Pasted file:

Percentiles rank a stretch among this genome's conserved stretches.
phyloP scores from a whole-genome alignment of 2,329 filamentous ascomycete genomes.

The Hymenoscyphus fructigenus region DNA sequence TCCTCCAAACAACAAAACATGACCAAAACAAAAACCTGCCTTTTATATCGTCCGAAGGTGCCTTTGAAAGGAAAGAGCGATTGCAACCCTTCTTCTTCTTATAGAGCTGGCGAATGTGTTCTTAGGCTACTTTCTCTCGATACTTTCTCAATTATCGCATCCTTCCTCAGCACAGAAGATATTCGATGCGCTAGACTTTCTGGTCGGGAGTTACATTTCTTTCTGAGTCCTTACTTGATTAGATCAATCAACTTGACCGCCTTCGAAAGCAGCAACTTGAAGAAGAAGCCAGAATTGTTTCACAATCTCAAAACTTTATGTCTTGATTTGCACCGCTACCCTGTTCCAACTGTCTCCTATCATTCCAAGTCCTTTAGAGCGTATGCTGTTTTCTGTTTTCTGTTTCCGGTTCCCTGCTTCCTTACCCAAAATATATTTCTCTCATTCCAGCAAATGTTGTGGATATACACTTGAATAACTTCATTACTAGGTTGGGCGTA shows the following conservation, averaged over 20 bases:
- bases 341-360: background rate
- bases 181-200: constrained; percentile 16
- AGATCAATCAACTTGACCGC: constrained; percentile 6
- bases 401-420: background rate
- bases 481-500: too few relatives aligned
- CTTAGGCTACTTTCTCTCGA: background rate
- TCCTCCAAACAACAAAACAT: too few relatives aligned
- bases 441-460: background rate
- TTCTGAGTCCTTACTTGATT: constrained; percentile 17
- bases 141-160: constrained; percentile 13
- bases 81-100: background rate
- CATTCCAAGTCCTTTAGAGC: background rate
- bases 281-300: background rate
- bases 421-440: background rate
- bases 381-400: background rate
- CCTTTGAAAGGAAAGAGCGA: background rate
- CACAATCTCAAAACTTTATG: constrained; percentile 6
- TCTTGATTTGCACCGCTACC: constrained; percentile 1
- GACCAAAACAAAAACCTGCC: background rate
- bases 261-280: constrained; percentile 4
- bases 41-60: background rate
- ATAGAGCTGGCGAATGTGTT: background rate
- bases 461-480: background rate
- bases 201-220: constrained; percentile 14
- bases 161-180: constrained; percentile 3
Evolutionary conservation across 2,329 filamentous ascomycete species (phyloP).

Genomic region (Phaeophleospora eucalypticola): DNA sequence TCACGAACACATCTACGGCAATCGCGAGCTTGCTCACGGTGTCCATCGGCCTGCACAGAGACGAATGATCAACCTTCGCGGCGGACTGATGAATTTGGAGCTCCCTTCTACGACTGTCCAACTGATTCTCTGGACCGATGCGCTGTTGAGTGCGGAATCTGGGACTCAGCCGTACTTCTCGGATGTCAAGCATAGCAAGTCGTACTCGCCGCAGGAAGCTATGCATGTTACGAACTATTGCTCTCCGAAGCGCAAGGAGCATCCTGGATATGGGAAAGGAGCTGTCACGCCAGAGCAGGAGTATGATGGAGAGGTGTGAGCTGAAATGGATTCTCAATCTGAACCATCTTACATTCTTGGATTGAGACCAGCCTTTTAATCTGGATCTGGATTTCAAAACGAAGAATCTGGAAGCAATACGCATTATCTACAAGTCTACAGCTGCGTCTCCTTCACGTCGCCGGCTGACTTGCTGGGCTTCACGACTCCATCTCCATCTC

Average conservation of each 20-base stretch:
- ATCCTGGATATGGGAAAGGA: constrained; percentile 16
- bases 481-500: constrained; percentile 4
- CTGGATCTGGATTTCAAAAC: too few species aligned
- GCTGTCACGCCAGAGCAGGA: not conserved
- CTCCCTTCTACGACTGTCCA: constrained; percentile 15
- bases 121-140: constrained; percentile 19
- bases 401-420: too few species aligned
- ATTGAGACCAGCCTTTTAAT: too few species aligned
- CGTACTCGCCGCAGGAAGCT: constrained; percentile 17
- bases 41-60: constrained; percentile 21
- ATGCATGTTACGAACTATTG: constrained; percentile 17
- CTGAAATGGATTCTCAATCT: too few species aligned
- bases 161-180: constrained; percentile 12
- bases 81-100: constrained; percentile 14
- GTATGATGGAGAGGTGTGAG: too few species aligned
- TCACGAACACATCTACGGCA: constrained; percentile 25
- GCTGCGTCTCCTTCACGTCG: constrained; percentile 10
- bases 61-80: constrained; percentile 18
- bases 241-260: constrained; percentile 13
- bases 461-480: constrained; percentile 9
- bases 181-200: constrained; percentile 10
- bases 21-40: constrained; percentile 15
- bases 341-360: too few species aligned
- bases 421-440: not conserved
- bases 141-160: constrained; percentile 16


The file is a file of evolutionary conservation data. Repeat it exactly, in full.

Percentiles rank a stretch among this genome's conserved stretches.
phyloP scores from a whole-genome alignment of 2,329 filamentous ascomycete genomes.

The Hymenoscyphus fructigenus region DNA sequence TCCTCCAAACAACAAAACATGACCAAAACAAAAACCTGCCTTTTATATCGTCCGAAGGTGCCTTTGAAAGGAAAGAGCGATTGCAACCCTTCTTCTTCTTATAGAGCTGGCGAATGTGTTCTTAGGCTACTTTCTCTCGATACTTTCTCAATTATCGCATCCTTCCTCAGCACAGAAGATATTCGATGCGCTAGACTTTCTGGTCGGGAGTTACATTTCTTTCTGAGTCCTTACTTGATTAGATCAATCAACTTGACCGCCTTCGAAAGCAGCAACTTGAAGAAGAAGCCAGAATTGTTTCACAATCTCAAAACTTTATGTCTTGATTTGCACCGCTACCCTGTTCCAACTGTCTCCTATCATTCCAAGTCCTTTAGAGCGTATGCTGTTTTCTGTTTTCTGTTTCCGGTTCCCTGCTTCCTTACCCAAAATATATTTCTCTCATTCCAGCAAATGTTGTGGATATACACTTGAATAACTTCATTACTAGGTTGGGCGTA shows the following conservation, averaged over 20 bases:
- bases 341-360: background rate
- bases 181-200: constrained; percentile 16
- AGATCAATCAACTTGACCGC: constrained; percentile 6
- bases 401-420: background rate
- bases 481-500: too few relatives aligned
- CTTAGGCTACTTTCTCTCGA: background rate
- TCCTCCAAACAACAAAACAT: too few relatives aligned
- bases 441-460: background rate
- TTCTGAGTCCTTACTTGATT: constrained; percentile 17
- bases 141-160: constrained; percentile 13
- bases 81-100: background rate
- CATTCCAAGTCCTTTAGAGC: background rate
- bases 281-300: background rate
- bases 421-440: background rate
- bases 381-400: background rate
- CCTTTGAAAGGAAAGAGCGA: background rate
- CACAATCTCAAAACTTTATG: constrained; percentile 6
- TCTTGATTTGCACCGCTACC: constrained; percentile 1
- GACCAAAACAAAAACCTGCC: background rate
- bases 261-280: constrained; percentile 4
- bases 41-60: background rate
- ATAGAGCTGGCGAATGTGTT: background rate
- bases 461-480: background rate
- bases 201-220: constrained; percentile 14
- bases 161-180: constrained; percentile 3
Evolutionary conservation across 2,329 filamentous ascomycete species (phyloP).

Genomic region (Phaeophleospora eucalypticola): DNA sequence TCACGAACACATCTACGGCAATCGCGAGCTTGCTCACGGTGTCCATCGGCCTGCACAGAGACGAATGATCAACCTTCGCGGCGGACTGATGAATTTGGAGCTCCCTTCTACGACTGTCCAACTGATTCTCTGGACCGATGCGCTGTTGAGTGCGGAATCTGGGACTCAGCCGTACTTCTCGGATGTCAAGCATAGCAAGTCGTACTCGCCGCAGGAAGCTATGCATGTTACGAACTATTGCTCTCCGAAGCGCAAGGAGCATCCTGGATATGGGAAAGGAGCTGTCACGCCAGAGCAGGAGTATGATGGAGAGGTGTGAGCTGAAATGGATTCTCAATCTGAACCATCTTACATTCTTGGATTGAGACCAGCCTTTTAATCTGGATCTGGATTTCAAAACGAAGAATCTGGAAGCAATACGCATTATCTACAAGTCTACAGCTGCGTCTCCTTCACGTCGCCGGCTGACTTGCTGGGCTTCACGACTCCATCTCCATCTC

Average conservation of each 20-base stretch:
- ATCCTGGATATGGGAAAGGA: constrained; percentile 16
- bases 481-500: constrained; percentile 4
- CTGGATCTGGATTTCAAAAC: too few species aligned
- GCTGTCACGCCAGAGCAGGA: not conserved
- CTCCCTTCTACGACTGTCCA: constrained; percentile 15
- bases 121-140: constrained; percentile 19
- bases 401-420: too few species aligned
- ATTGAGACCAGCCTTTTAAT: too few species aligned
- CGTACTCGCCGCAGGAAGCT: constrained; percentile 17
- bases 41-60: constrained; percentile 21
- ATGCATGTTACGAACTATTG: constrained; percentile 17
- CTGAAATGGATTCTCAATCT: too few species aligned
- bases 161-180: constrained; percentile 12
- bases 81-100: constrained; percentile 14
- GTATGATGGAGAGGTGTGAG: too few species aligned
- TCACGAACACATCTACGGCA: constrained; percentile 25
- GCTGCGTCTCCTTCACGTCG: constrained; percentile 10
- bases 61-80: constrained; percentile 18
- bases 241-260: constrained; percentile 13
- bases 461-480: constrained; percentile 9
- bases 181-200: constrained; percentile 10
- bases 21-40: constrained; percentile 15
- bases 341-360: too few species aligned
- bases 421-440: not conserved
- bases 141-160: constrained; percentile 16